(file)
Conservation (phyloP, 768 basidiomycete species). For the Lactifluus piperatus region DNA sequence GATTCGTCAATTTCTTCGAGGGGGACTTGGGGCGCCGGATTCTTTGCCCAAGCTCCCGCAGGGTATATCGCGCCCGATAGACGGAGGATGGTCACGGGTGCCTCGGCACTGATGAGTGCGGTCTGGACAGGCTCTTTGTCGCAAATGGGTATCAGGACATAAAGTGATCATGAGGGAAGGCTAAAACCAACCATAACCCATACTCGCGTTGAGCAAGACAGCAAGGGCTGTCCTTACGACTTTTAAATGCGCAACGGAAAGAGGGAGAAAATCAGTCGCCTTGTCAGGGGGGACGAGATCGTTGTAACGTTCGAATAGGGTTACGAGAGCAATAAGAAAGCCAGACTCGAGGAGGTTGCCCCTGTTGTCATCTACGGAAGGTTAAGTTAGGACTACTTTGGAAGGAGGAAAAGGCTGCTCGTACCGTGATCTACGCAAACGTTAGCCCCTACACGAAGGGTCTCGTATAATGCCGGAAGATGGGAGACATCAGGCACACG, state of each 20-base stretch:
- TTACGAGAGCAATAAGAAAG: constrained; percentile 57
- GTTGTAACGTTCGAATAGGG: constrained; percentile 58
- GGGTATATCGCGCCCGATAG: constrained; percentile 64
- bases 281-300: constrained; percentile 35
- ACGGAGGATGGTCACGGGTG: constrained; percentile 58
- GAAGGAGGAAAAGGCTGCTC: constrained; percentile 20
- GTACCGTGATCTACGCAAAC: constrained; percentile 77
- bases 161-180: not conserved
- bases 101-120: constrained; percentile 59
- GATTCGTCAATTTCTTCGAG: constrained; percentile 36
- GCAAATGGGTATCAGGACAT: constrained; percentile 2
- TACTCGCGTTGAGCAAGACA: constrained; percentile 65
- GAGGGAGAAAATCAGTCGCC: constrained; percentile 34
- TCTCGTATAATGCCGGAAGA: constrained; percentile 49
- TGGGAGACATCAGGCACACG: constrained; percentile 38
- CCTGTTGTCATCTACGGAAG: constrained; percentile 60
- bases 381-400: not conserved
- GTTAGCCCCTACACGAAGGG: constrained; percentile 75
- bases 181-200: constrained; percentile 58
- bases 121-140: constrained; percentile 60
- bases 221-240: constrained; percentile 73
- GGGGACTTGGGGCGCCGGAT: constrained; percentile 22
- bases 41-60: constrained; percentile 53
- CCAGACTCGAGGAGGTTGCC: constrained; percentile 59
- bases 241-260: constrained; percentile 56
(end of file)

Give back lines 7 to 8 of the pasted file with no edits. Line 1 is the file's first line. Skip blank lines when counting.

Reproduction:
- GAAGGAGGAAAAGGCTGCTC: constrained; percentile 20
- GTACCGTGATCTACGCAAAC: constrained; percentile 77